Archive for the ‘soapbox’ Category

You know that old metaphor about whether scholars are hedgehogs or foxes? (See a great series on this topic over at Notorious Ph.D.’s blog.) Well, apparently grad students are all badgers. Any of this sound familiar?

    “I am writing a treatise just now,” said the badger, coughing diffidently to show that he was absolutely set on explaining it, “which is to point out why Man has become the master of the animals. Perhaps you would like to hear it?
“It’s for my doctor’s degree, you know,” he added hastily, before the Wart could protest. He got few chances of reading his treatises to anybody, so he could not bear to let the opportunity slip by.
“Thank you very much,” said the Wart.
“It will be good for you, dear boy. It is just the thing to top off an education. Study birds and fish and animals: then finish off with Man. How fortunate that you came! Now where the devil did I put that manuscript?”
The old gentleman scratched about with his great claws until he had turned up a dirty bundle of papers, one corner of which had been used for lighting something. Then he sat down in his leather armchair, which had a deep depression in the middle of it; put on his velvet smoking-cap with the tassel; and produced a pair of tarantula spectacles, which balanced on the end of his nose.
“Hem,” said the badger.
He immediately became paralyzed with shyness, and sat blushing at his papers, unable to begin.
“Go on,” said the Wart.
“It is not very good,” he explained coyly. “It is just a rough draft, you know. I shall alter a lot before I sent it in.”
“I am sure it must be interesting.”
“Oh not, it is not a bit interesting. It is just an odd thing I threw off in an odd half-hour, just to pass the time. But still, this is how it begins.
“Hem!” said the badger. Then he put on an impossibly high falsetto voice and began to read as fast as possible.

I’m rereading The Once and Future King by T. H. White for the first time since I was a kid. I had forgotten how delicious and wise and funny it is. Don’t we all need an audience like the Wart sometimes? Some of us even resort to writing blogs. And I just love that “‘It’s not very good,’ he explained coyly.”

The story which the badger tells from his treatise is quite wonderful also, and a great literary response to biological determinists on human warfare as “natural.”

(Aside: It depresses me how many of the initial hits for a simple Google search of “badger once and future king” are commercial reading summaries, presumably for students assigned The Once and Future King in a class. Not that book guides are inherently bad, but this looks like “I didn’t want to do the homework” material, and it’s disheartening that there are readers out there so overwhelmed or under-motivated that they would miss out on the delight of this book. Don’t even get me started on the “FREE OaFK Essays!” links.)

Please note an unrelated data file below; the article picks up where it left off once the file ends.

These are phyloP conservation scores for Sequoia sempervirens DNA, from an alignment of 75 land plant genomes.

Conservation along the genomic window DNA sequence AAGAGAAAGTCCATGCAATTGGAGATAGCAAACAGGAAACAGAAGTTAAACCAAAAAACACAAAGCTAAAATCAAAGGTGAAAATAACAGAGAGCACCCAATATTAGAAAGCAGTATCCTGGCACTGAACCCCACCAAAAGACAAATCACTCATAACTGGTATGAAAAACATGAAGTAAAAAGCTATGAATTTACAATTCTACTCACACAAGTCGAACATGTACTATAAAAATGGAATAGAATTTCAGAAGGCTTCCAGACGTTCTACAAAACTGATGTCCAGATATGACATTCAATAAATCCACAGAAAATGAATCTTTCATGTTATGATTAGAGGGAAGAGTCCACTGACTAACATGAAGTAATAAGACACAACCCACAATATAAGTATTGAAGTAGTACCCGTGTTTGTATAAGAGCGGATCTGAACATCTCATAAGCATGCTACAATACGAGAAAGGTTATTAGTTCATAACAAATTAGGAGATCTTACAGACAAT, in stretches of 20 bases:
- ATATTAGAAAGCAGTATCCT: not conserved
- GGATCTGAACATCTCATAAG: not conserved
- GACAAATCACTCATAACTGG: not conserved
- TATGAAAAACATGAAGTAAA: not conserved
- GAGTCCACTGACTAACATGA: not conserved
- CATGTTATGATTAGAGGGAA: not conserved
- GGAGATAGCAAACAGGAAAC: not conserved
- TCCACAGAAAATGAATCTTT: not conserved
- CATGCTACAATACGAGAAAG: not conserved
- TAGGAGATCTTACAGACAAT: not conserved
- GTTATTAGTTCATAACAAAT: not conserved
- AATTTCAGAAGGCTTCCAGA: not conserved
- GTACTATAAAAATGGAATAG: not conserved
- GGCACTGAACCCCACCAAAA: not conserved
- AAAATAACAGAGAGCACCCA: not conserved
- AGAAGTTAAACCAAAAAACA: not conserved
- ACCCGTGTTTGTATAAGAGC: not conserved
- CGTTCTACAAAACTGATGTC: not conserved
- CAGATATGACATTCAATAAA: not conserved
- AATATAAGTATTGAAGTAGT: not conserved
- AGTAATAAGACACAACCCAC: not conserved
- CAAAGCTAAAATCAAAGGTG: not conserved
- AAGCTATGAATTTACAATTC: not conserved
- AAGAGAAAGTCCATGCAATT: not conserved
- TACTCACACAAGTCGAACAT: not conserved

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Random Rant

(rant inspired by work during August research trip…though writing this post may, perhaps, not exactly qualify as dissertation progress)

Why do the French (and other Europeans) print their spine titles upside down?

I mean, certain minor differences between customs in the US and the rest of the world make sense to me (on their part): if the ground floor is 0, it makes it easier to know that you walk up one flight to the first floor, 5 flights to the 5th floor and so on.

seven with line through middle

Always crossing the middle of a “7” seems like a sensible plan for standardizing clear handwriting.

But while turning your head to the left vs. the right to look along a bookshelf maybe isn’t a big deal,* it is patently obvious when you place books flat on a table that their titles are upside down.  Do Europeans always lay their books on their stomachs?  (The books’ stomachs, that is, not the Europeans’.)

Fig. 1a, 1b

German & French books on their side with upside-down titles German books from the top

(click to embiggen and see the travesty more clearly)

Fig. 2a, 2b

American-published books from the side American books from the top

I’m (sort of) an historian of the book, but I have no idea where this split came from.  This doesn’t really shed any light.

Fig. 3

books together as if on shelf

(observe a graduate student in her natural habitat, i.e. actually working)

* Except when you have a mix of American- and European-published works jumbled together, which is just an extra dose of irritating.

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